HOUSE FINANCIAL SERVICES COMMITTEE
Subcommittees Hold Joint Hearing on Monetary Policy:The Subcommittee on Financial Institutions and Consumer Credit and the Subcommittee on Monetary Policy and Trade held a joint hearing entitled “Examining the Relationship Between Prudential Regulation and Monetary Policy at the Federal Reserve.” The hearing dealt with the multiple responsibilities of the Federal Reserve. Witnesses included:
- Dr. Charles Calomiris, Henry Kaufman Professor of Financial Institutions, Columbia Business School, Columbia University
- Dr. Stephen G. Cecchetti, Rosen Family Chair in International Finance, Brandeis International Business School, Brandeis University
- Mr. Jim Sivon, Partner, Barnett Sivon & Natter P.C., on behalf of the Financial Services Roundtable
- Mr. Bruce Klingner, Senior Fellow for Northeast Asia, Heritage Foundation
- Ms. Elizabeth Rosenberg, Senior Fellow and Director, Energy, Economics, and Security Program, Center for a New American Security
SENATE BANKING COMMITTEE
Ranking Member Sherrod Brown (D-OH) Leads Democrats in Urging Administration Not to Change 401(k)s: Ranking Member Brown and other Democrats sent a letter to Treasury Secretary Steven Mnuchin, National Economic Council Director Gary Cohn, as well as Republican Congressional leaders urging them not to make changes to the taxation of 401(k) accounts. The letter was sent in response to reports that the Trump administration and lawmakers were considering taxing money placed in 401(k) accounts up front like is done for Roth IRAs/401(k)s.
Committee Holds Fintech Hearing: On September 12, the Committee held a hearing entitled “Examining the Fintech Landscape.” In his opening statement, Chairman Mike Crapo (R-ID) pointed out that “Fintech is providing new and innovative products and services in areas such as marketplace lending, digital payments and currencies, wealth management, insurance and more.” Witnesses included:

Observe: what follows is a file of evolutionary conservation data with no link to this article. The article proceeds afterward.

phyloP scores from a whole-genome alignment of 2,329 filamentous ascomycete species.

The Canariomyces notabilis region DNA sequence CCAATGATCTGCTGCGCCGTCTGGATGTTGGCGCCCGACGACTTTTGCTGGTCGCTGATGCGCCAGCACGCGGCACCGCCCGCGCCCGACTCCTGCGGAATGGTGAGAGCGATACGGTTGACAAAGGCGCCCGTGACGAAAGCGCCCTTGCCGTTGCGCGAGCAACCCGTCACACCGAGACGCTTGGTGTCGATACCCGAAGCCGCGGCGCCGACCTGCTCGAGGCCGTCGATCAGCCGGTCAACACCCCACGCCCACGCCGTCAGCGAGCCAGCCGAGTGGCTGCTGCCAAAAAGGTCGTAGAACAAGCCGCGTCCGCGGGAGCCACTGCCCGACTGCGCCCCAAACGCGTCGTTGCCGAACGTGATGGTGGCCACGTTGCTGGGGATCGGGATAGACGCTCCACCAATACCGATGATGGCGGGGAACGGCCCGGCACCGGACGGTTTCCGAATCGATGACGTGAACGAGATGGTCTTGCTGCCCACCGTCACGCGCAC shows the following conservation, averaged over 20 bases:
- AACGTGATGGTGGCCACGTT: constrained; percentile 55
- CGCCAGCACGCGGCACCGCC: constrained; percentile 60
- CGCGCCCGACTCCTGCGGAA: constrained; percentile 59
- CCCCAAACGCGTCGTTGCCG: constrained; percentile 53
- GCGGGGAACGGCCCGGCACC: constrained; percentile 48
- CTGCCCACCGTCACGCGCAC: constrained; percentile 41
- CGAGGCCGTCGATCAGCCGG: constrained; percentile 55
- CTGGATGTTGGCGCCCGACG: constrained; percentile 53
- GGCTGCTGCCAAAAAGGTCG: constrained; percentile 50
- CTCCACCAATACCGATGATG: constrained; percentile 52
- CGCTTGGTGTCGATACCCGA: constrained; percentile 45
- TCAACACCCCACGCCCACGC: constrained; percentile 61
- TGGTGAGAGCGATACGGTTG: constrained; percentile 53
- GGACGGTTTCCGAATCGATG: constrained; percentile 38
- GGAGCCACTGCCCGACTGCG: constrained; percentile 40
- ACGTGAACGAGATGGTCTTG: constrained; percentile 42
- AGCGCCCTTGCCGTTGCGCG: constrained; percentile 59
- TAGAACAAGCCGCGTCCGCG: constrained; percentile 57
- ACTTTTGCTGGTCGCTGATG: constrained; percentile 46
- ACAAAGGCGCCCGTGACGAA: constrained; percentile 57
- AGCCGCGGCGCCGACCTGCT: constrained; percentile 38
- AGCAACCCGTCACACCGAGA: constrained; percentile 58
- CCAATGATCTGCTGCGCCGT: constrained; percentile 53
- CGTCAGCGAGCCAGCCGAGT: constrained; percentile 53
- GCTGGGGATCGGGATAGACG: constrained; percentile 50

- Mr. Lawrance Evans, Director, Financial Markets, U.S. Government Accountability Office
- Mr. Eric Turner, Research Analyst, S&P Global Market Intelligence
- Mr. Frank Pasquale, Professor of Law, University of Maryland Francis King Carey School of Law
Committee Holds Hearing on the Committee on Foreign Investment in the United States: On September 14, the Banking Committee held a hearing entitled “Examining the Committee on Foreign Investment in the United States.” Witnesses included:
- The Honorable Clay Lowery, Managing Director, Rock Creek Global Advisors, and former Assistant Secretary for International Affairs, U.S. Department of the Treasury
- The Honorable Kevin J. Wolf, Partner, Akin Gump Strauss Hauer & Feld LLP and former Assistant Secretary for Export Administration, U.S. Department of Commerce
- Mr. James Lewis, Senior Vice President, Center for Strategic and International Studies
LEGISLATION INTRODUCED AND PROPOSED
In Response to Equifax Data Breach, Members Introduce Legislation: Following the announcement that 143 million American consumers were impacted by the Equifax security breach, Congresswoman Maxine Waters (D-CA), Ranking Member of the Committee on Financial Services, reintroduced the Comprehensive Consumer Credit Reporting Reform Act, which contains reforms aimed to improve the nation’s credit reporting system. Additionally, on September 15, Senators Elizabeth Warren (D-MA) and Brian Schatz (D-HI) introduced the Freedom from Equifax Exploitation (FREE) Act to give control over credit and personal information back to consumers.